Black Market #1 is the story of Raymond Willis, a down on his luck mortician, who is out to change not only his circumstances but his wife’s as well. In order to do this, Ray walks down a path that leads to the Black Market.
Writer Frank Barbiere does a masterful job of connecting Ray to the reader. One of the first sequences involves Ray’s boss Benito yelling at him to finish his work today and make sure he is in before 4:00 a.m. the next day. Not only does it seem as if Ray is being worked to death, but he is struggling to make everyday purchases at what appears to be the local drug store. He rummages around in his pockets as people in line behind him give him impatient stares, stare at their watch and tap on their cell phone as he searches for cash. To make matters worse and create even more sympathy for Ray, his wife Shannon has been diagnosed with Multiple Sclerosis (MS) a disease which damages nerve cells in the brain and the spinal cord.
Victor Santos’ artwork is essential in conveying how down on his luck Ray really is. Whether he is chasing after a missed bus, walking to his large brown bland apartment building, or entering his spartan apartment with a number of bills spread out on the nightstand, Ray’s life could definitely use a major improvement.
Not only does Ray have personal problems, but he also has a history of trouble stemming from work he has done with his brother, Denny. However, the past is the past, and when Denny shows up on Ray’s door, he brings a whole new set of troubles that Ray is too easily convinced to make his own.
Meanwhile, Barbiere is also telling an action-packed story. Ray has already made his deal with Denny and is carrying it out. Their objective: a superhero named Hotspot, who is saving innocent civilians from a burning building. The brothers, with the help of muscleman, Bruiser, easily weaken and capture the Super. However, Supers don’t go down easily and Santos is able to be creative with the fight scene having panels subset into the larger page drawings. The design creates a sense of mass chaos and intense struggle with medical supplies and bits of flame flying across the page.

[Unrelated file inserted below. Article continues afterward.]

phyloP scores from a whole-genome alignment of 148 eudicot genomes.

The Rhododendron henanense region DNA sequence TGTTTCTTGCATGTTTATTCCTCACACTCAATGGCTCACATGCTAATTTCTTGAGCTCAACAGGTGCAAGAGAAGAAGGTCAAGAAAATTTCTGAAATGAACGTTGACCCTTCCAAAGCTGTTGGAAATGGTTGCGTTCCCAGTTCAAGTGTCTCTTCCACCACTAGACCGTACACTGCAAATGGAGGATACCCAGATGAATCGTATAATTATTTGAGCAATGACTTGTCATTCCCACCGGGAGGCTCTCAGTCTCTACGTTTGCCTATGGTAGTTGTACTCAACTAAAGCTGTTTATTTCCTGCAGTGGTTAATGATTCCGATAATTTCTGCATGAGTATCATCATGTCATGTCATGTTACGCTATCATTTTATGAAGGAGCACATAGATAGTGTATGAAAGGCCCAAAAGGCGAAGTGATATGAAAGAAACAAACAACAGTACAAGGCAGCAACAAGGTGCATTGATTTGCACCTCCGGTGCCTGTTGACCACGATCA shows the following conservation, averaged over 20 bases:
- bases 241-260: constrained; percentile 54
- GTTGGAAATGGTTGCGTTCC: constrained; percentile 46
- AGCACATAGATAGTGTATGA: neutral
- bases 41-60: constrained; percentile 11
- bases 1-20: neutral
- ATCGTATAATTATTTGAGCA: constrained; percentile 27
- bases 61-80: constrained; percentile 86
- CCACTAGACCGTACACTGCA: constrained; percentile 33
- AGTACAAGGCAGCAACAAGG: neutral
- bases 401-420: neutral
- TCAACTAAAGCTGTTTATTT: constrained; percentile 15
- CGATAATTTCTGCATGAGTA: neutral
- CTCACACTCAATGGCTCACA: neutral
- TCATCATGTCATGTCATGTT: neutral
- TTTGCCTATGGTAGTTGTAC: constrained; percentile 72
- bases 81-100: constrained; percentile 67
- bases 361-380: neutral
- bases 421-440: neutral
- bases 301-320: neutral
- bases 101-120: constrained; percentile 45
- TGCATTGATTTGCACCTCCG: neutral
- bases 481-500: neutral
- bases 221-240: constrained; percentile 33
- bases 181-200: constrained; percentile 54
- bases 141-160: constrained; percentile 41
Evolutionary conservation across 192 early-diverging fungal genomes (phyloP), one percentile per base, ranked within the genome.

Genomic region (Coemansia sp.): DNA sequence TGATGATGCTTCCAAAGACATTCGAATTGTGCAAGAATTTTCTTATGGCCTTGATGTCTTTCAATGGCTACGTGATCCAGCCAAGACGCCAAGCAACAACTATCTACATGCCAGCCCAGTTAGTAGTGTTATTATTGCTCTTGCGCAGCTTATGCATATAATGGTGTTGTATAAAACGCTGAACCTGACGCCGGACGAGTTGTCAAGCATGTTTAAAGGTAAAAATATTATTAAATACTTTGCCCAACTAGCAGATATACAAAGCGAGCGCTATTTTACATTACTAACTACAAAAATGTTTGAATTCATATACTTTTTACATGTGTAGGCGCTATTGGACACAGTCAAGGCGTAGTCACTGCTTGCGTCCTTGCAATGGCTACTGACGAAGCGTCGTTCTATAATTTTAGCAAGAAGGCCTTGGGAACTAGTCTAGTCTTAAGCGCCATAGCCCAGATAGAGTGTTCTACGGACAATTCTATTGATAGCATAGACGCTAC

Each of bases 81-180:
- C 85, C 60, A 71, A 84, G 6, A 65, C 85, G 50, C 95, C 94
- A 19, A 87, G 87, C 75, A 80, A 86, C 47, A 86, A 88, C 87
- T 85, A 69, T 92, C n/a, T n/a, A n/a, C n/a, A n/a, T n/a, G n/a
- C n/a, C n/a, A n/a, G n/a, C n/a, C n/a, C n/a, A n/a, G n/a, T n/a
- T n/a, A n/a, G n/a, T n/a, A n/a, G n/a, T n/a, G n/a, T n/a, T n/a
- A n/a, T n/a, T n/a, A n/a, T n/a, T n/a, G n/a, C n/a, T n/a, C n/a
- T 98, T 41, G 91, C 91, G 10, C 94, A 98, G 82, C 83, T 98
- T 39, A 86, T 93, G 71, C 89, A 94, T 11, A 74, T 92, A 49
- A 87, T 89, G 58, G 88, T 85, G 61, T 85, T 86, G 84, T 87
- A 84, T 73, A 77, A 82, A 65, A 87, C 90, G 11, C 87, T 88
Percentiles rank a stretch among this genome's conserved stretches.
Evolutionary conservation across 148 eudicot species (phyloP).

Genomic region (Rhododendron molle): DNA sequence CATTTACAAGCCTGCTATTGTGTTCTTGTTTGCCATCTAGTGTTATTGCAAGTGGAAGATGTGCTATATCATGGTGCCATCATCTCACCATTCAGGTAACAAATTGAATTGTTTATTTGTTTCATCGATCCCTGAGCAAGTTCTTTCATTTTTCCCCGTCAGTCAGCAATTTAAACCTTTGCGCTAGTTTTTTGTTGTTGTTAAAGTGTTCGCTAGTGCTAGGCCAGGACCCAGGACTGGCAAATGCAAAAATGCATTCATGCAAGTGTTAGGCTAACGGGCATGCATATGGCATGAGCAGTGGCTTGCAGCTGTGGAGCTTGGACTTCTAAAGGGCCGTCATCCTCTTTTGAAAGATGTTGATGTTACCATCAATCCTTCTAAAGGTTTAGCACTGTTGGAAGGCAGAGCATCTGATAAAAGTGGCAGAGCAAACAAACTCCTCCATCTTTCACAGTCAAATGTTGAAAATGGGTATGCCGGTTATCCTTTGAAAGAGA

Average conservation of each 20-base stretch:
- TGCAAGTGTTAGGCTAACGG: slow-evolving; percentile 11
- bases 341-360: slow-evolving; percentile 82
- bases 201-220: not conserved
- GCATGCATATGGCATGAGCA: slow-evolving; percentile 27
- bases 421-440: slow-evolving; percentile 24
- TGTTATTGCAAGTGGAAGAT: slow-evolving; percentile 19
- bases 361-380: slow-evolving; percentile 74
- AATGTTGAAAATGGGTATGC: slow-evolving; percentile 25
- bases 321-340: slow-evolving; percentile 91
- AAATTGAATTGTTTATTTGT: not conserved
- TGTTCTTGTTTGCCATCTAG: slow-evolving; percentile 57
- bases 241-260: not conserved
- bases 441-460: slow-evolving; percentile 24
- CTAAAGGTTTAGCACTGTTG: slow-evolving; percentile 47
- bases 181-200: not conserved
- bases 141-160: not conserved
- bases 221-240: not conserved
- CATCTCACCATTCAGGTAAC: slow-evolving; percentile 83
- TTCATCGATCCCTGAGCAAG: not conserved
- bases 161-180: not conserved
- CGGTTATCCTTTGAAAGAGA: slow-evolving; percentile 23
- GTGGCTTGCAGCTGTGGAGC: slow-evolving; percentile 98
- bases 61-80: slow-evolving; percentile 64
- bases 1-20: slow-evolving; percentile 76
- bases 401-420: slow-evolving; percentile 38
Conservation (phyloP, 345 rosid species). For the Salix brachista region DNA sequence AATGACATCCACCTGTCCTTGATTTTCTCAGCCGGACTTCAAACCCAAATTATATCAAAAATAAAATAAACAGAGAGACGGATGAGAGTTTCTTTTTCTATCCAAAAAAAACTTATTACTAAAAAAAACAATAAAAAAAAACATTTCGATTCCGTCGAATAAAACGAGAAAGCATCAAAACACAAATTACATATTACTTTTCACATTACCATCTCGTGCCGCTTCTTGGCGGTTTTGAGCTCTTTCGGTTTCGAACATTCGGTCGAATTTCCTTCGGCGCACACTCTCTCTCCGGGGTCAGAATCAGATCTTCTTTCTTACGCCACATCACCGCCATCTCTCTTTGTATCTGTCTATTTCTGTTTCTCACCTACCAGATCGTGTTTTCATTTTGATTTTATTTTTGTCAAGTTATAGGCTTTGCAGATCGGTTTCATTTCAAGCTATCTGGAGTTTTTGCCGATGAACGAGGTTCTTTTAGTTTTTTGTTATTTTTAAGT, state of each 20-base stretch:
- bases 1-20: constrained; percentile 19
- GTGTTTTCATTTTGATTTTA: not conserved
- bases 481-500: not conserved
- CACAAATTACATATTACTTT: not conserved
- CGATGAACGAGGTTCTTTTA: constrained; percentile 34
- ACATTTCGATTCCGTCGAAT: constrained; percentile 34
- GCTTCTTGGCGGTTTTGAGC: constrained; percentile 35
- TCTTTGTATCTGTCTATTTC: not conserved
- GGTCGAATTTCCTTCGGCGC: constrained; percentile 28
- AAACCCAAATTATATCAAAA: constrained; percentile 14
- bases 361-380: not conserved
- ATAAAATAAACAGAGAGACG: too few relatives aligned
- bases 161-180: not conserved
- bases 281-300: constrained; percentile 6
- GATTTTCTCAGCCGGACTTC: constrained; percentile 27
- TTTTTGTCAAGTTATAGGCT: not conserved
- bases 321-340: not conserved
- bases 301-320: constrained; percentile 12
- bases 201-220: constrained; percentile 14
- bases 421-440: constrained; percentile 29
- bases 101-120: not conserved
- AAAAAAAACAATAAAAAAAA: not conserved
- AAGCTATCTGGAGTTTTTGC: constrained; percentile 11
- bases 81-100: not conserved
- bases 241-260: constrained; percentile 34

In the end Hotspot is captured, but what Ray, Denny and Bruiser do to him next is what is at the heart of Black Market. The book is only held back by a somewhat confusing narration by Ray that jumps back and forth between timelines. The confusion is apparent during the sequence where Ray is taking care of his wife, but he narrates about events that have yet to be revealed to the reader. It definitely has the reader wanting to know more about the events, but is generally perplexing with the dual timelines.

7.9
Black Market takes the reader into the underbelly of a Superhero universe, where a downtrodden man commits desperate acts in order to help the one he cares so much about.
  • Ted

    Sounds interesting – like a variation on the Breaking Bad theme.

    You’ve pointed out a device that is de rigueur in today’s comic writing, the jump cuts in time. It seems like every other comic I read lately jumps back and forth in time every couple of pages. I know it’s meant as a dramatic device to increase the tension, but most of the time it is just annoying because it breaks the flow of the story when there are already only barely enough pages in a comic to provide enough story development to keep you interested.

    I look forward to your reviews of subsequent issues of this book.